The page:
Video | Agriculture | Confidence | Economy | Energy | Employment | Finance | Media | Property | RBNZ | Science | SOEs | Tax | Technology | Telecoms | Tourism | Transport | Search

 

Award Winning Broker Turned Advocate For Credit Reporting

Media Release
Award Winning Broker Turned Advocate For Credit Reporting Accuracy Reveals The Surprise Bad Credit Stopping Aussies Refinance

8 November 2012

Australians are looking to refinance at a rate of knots, but a consumer advocate says some home owners are discovering they have bad credit history when they attempt to refinance, despite believing their repayment record has been impeccable.

Frugality sparked by the GFC and improved banking competition have pushed the number of refinanced properties to a 20-year high.

Consumers have been urged to move their mortgage away from the 'big four' banks as a response to the raising of home loan rates, but a consumer advocate warns that many home owners may discover they have bad credit history, even if they think their repayment history has been impeccable.

Former broker turned consumer advocate for credit reporting accuracy, Graham Doessel CEO of MyCRA Credit Rating Repairs, says it is essential that all existing home owners check their credit file is accurate before making an application for finance.

"For many home owners it may have been years since they applied for major credit so it is important to know if their good name is compromised in any way before they make an application," Mr Doessel explains.

He says regardless of whether people have been diligent payers, creditors can and do make mistakes with credit reporting.

"People can have many errors thrust upon them unknowingly - bill mix-ups, computer errors and human error can all contribute to these surprise black marks. Unfortunately any black mark on your credit rating will be an automatic decline with most lenders," he warns.

"Creditors don't always comply with the law, and sometimes they make mistakes.”

Approximately 63% of the clients who request credit rating repair through MyCRA Credit Rating Repairs have defaults, writs or Judgments which are listed in error on their credit file.

"We have clients who are facing identity theft; some are caught in issues over separation from their spouse; some have been disputing the bill which went to default stage and many people are just victims of the fallout from inadequate billing procedures - wrong names, wrong addresses, human and computer errors," Mr Doessel says.

Under current credit reporting legislation, consumers are entitled to obtain a copy of their credit report from the credit reporting agencies once a year.

People need to contact all the credit reporting agencies to request their report - as creditors have access to 3 agencies within mainland Australia and 4 in Tasmania. The report must be provided to them in writing within 10 days of the request.

He says listings are not removed by creditors unless the file holder can provide adequate reason and lots of evidence as to why the listing should not be there.

"Credit repair requires knowledge of the legislation, lots of evidence and perseverance. But for those people whose financial freedom is hindered because their credit file contains errors, it is a point worth fighting for," he says.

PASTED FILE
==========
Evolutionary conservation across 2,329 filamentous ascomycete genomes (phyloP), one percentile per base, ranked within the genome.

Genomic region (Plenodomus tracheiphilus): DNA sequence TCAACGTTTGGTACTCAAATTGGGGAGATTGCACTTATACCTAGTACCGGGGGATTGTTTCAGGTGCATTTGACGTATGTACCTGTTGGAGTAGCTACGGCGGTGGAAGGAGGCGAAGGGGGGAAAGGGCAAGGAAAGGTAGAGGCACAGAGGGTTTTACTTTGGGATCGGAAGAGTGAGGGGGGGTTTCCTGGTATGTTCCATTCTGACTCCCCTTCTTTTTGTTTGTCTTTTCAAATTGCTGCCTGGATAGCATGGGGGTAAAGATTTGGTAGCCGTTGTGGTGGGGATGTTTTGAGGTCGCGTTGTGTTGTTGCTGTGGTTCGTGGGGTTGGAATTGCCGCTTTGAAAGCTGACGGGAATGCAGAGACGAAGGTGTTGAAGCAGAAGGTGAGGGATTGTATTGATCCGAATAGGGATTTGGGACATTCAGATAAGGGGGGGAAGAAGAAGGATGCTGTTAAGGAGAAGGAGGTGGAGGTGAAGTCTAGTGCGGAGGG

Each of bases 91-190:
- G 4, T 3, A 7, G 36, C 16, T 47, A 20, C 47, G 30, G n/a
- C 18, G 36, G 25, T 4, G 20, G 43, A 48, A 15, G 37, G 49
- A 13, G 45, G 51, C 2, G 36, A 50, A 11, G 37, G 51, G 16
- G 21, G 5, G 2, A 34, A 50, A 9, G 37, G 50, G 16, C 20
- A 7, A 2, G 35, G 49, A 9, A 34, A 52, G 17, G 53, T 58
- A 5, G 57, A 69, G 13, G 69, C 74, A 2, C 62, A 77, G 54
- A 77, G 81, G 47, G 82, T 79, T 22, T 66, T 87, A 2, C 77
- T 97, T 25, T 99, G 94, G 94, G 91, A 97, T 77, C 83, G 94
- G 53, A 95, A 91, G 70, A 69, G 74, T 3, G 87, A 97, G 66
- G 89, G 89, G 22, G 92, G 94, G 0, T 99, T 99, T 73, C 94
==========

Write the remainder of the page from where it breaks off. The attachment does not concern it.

Despite credit file errors - there may be other reasons refinancing is not an option. Currently many home owners are facing falling property prices. Negative equity can halt any refinancing plans.

Mr Doessel says home owners also need to also calculate the in and out fees that may be present on any new loan to ensure the switch is really saving them money.

People who want more information on credit repair, or who wish to obtain a free copy of their credit file can contact MyCRA Credit Rating Repairs on 1300 667 218 or visit their website - www.mycra.comau.

--

MyCRA Credit Repairs is Australia's leader in credit rating repairs. We permanently remove defaults from credit files.

http://www.news.com.au/money/property/property-price-falls-lock-homeowners-into-loans/story-e6frfmd0-1226305228916#ixzz1qHuXqibk

http://www.mycra.com.au/media/television.php

http://www.smh.com.au/articles/2004/02/09/1076175103983.html

ENDS

© Scoop Media

 
 
 
 
 
Business Headlines | Sci-Tech Headlines

 

Water: Farming Leaders Pledge To Help Make Rivers Swimmable

In a first for the country, farming leaders have pledged to work together to help make New Zealand’s rivers swimmable for future generations. More>>

ALSO:

Unintended Consequences: Liquor Change For Grocery Stores On Tobacco Tax

Changes in the law made to enable grocery stores to continue holding liquor licences to sell alcohol despite increases in tobacco taxes will take effect on 15 September 2017. More>>

Back Again: Government Approves TPP11 Mandate

Trade Minister Todd McClay says New Zealand will be pushing for the minimal number of changes possible to the original TPP agreement, something that the remaining TPP11 countries have agreed on. More>>

ALSO:

By May 2018: Wider, Earlier Microbead Ban

The sale and manufacture of wash-off products containing plastic microbeads will be banned in New Zealand earlier than previously expected, Associate Environment Minister Scott Simpson announced today. More>>

ALSO:

Snail-ier Mail: NZ Post To Ditch FastPost

New Zealand Post customers will see a change to how they can send priority mail from 1 January 2018. The FastPost service will no longer be available from this date. More>>

ALSO:

Property Institute: English Backs Of Debt To Income Plan

Property Institute of New Zealand Chief Executive Ashley Church is applauding today’s decision, by Prime Minister Bill English, to take Debt-to-income ratios off the table as a tool available to the Reserve Bank. More>>

ALSO: